What's not to love about summer? Those longer, warmer days, long weekends aplenty and more time to enjoy getting out and about in Aotearoa.
If you or your children are living with eczema, winter with its cold temperatures and layers of clothes with itchy tags and seams may truly feel like the itchiest season, as it brings so many triggers for those with sensitive skin. Summer may bring a blissful season of healthy unblemished skin and peaceful sleep.
But for many eczema sufferers, summer brings 4-6 months of skin irritation. And when it's hot and humid and sweat-inducing like it has been this year alongside high temperatures, it can be even harder.
One study found a third of children with difficult-to-treat eczema noticed flaring of their eczema in spring and summer. Blending heat with sunlight and salty sweat can really create an eczema cocktail ready to ruin those whānau days by the moana.
UV radiation is high this summer, so sunblock up!
In Aotearoa, we regularly experience high levels of UV over summer with the UV Index (which measures UV radiation intensity in the atmosphere) often reaching around 12-14 in the middle of the day. To give a bit of context, a UV Index level of 3 is enough to cause sun damage. In the UK hitting 8 is rare. This higher the UV Index, the higher the risk of sunburn and skin damage.
For children with eczema, finding a non-aggravating sunscreen can be tricky, as most sunblocks contain skin irritants which may be included as fragrances, preservative systems, and chemical sun filters. Octocrylene which is common chemical sun filter can cause a photoallergic reaction when the sunlight interacts with the chemical in the skin, meaning that after a while the skin can be irritated. This is quite different from a skin reaction to a preservative or fragrance which often occurs very quickly after contact with the skin.
- If you have an iPhone just tap the Weather App to see the daily UV Index.
- If you don't, you can visit the NIWA site here.
- As always, cover up, stay out of the sun during the hottest part of the day, and apply an effective sunscreen every two hours to exposed areas.
- The Eczema Association of New Zealand recommends that people with eczema choose a physical sunscreen which uses mineral sun filters. Mineral sunscreens sit on the skin rather than being absorbed, and provide a physical barrier layer which means they are more moisturising.
- Natural Sun Defence SPF40 uses plant-based ingredients and non-nano, marine friendly mineral sun filters so it’s gentle for sensitive skin and the precious marine environment.
Sweat is linked to increased eczema irritation
Higher summer temperatures (especially with the current high humidity) mean it's easier for children with eczema to get hot and bothered playing, and takes more sweating to cool their bodies down. One theory is that when sweat dries it leaves compounds on the skin which can cause itchiness. Sweat also includes natural moisturising factors which help regulate skin moisture, temperature and immune functions - and for most people these skin soothing compounds balance out the irritating compounds left by the drying sweat.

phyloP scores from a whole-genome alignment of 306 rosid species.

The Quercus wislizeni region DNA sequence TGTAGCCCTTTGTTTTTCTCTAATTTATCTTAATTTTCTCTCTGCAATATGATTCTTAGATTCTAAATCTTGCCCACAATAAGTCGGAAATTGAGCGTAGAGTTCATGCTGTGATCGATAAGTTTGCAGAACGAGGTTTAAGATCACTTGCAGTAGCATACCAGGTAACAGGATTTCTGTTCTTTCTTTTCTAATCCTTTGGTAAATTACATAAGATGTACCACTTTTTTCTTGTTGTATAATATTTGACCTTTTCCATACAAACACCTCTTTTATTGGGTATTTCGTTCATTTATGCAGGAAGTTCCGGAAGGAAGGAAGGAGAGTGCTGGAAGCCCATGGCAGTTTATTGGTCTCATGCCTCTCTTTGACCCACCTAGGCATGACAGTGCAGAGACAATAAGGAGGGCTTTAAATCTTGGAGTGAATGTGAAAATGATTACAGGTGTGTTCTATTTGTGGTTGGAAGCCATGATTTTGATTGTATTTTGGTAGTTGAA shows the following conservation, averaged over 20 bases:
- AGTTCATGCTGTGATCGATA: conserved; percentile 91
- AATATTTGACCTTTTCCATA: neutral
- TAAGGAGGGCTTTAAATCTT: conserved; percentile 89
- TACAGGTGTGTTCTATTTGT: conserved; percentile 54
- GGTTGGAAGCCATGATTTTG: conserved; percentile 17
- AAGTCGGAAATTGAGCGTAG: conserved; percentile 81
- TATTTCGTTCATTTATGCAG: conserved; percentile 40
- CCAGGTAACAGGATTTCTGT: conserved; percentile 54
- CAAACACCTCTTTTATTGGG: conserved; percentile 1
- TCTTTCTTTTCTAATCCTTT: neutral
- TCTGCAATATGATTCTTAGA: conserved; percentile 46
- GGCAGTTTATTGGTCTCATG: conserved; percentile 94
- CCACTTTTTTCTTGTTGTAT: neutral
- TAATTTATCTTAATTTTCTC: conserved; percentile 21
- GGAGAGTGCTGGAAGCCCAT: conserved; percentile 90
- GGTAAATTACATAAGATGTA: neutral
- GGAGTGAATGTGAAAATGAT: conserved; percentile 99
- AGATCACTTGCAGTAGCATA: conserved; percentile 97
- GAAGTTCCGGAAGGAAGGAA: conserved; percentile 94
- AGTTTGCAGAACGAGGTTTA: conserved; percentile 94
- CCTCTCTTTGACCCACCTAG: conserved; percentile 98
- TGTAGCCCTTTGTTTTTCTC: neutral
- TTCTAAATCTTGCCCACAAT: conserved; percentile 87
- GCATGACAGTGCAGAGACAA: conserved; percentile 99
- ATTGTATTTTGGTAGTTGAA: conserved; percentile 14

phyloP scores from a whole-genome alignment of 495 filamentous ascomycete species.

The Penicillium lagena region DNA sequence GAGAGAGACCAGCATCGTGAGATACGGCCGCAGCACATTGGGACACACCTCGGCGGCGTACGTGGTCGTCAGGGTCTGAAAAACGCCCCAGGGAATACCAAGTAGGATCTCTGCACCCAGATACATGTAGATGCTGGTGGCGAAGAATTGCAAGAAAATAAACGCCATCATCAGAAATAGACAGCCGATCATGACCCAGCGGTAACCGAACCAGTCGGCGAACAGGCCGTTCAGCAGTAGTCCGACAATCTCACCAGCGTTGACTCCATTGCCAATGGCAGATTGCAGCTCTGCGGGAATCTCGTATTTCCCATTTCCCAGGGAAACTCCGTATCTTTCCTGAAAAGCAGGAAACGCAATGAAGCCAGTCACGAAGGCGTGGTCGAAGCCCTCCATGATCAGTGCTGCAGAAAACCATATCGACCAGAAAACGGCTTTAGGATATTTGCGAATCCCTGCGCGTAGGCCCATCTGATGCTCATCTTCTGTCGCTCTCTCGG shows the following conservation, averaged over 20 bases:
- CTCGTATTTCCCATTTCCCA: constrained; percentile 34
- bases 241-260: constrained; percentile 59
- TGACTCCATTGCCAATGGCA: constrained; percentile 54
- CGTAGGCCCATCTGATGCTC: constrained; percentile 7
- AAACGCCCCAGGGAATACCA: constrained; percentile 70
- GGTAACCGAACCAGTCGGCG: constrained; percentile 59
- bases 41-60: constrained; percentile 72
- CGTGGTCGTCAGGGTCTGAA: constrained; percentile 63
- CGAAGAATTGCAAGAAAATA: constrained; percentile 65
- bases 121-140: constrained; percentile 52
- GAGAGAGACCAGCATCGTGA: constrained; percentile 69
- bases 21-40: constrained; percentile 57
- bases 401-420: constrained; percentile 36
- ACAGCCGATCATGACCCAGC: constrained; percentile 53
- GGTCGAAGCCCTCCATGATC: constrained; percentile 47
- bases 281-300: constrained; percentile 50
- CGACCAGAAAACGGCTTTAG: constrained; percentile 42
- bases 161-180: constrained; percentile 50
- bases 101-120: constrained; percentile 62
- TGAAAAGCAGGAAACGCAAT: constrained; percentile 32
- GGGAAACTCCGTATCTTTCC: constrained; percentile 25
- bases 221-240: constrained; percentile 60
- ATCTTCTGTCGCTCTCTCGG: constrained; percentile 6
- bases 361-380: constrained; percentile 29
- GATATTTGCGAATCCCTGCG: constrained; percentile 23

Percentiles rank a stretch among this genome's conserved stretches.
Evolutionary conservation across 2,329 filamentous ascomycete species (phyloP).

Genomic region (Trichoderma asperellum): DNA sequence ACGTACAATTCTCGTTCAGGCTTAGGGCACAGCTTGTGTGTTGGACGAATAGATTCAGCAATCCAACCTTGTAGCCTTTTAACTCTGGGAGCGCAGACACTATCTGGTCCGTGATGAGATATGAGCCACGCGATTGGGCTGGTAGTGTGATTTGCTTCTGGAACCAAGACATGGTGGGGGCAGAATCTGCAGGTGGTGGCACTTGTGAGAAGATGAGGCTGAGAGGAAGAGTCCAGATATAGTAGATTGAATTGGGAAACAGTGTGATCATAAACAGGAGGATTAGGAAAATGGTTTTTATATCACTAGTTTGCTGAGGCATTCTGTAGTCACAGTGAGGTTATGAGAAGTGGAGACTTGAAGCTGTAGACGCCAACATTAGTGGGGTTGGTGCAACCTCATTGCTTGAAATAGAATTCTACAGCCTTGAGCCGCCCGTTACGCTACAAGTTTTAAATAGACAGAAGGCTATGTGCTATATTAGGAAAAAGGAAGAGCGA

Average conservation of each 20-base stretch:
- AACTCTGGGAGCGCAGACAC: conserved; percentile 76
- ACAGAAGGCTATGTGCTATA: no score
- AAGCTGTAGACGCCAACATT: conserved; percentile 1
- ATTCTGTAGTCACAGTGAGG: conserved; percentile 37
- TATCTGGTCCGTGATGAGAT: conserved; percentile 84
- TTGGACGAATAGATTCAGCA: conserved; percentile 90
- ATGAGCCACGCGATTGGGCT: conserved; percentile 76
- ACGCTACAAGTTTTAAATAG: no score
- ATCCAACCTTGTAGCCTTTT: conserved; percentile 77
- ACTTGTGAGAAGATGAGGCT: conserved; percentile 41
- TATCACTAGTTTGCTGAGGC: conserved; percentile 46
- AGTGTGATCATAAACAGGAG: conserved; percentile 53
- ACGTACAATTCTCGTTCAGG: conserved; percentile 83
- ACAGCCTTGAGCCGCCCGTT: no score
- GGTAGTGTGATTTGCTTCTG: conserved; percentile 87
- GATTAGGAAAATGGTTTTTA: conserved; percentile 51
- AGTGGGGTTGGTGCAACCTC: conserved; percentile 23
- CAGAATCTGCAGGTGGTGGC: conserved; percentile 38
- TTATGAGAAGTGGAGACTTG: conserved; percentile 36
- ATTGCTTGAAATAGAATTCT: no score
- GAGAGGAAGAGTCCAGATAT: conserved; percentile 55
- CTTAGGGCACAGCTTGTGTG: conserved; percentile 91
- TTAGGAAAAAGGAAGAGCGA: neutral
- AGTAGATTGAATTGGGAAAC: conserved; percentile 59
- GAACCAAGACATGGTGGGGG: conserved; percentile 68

But many people with the most common form of eczema, atopic dermatitis, have impaired sweating, and their sweat contains lower levels of certain peptides which scientists think could reduce the skin's defense against bacteria and microbes.
- Wear loose fitting, natural, breathable fibres to keep the skin cooler.
- Change out of wet or damp clothing as soon as you can.
- If you’re heading to the beach, pack a damp cloth in a cooler bag to blot the skin and remove salt from the skin after sweating or swimming.
- You can also pack it next to an ice pack; the cool cloth will help cool the skin.
- Also, remember to stay hydrated to help keep skin moisturised from the inside as much as possible.
Chlorine & sea water
The drying effect of salt on the skin applies to swimming in seawater too, so make sure you rinse off straightaway after a swim.
Swimming in chlorinated pools, especially when chlorine is used at the levels required in public pools, can be drying and can increase the risk of contact dermatitis.
- After a swim, rinse pool water off straight away under a cool shower.
- You can also apply a barrier like Kawakawa Repair to protect skin while in the water, and reapply afterwards to help create a skin protective barrier.
- If you can, find out when chlorine was added to the pool and try to avoid swimming straight after.
Eczema and airborne pollens & allergens
Airborne irritants are a biggie during spring and summer when pollens are higher in the environment. All allergens trigger a histamine release, leading to a histamine response, which can cause irritation and itchiness.
Apply Kawakawa Repair Balm to skin in sensitive areas as a protective barrier to reduce the likelihood of environmental allergens irritating the skin.
Boosting Vitamin D to prevent eczema flare ups
Vitamin D has been shown to play a key role in how the body handles inflammation so it’s important to ensure that your child with eczema gets enough.
“Vitamin D is known to have a regulatory influence on both the immune system and skin barrier function, [which are] both critical in the pathogenesis of eczema.”
- The most effective way is to boost your Vitamin D level is with exposure to sunlight - even 15-20 minutes can give your body a good dose, but be careful that the exposure doesn't lead to sunburn (so check that UV Index first, and avoid peak burn times!). You can choose to spend time outside for 15 minutes every third day, and apply your sunblock afterwards. Because our sunblock is a mineral sunscreen you don't have to wait for a chemical reaction to happen before you get protection; it's an instant UV barrier.
- If this isn’t possible, choose a good supplement like Be Pure’s Liquid Sunlight.
Thanks to Raj Rana for the action-packed pool image.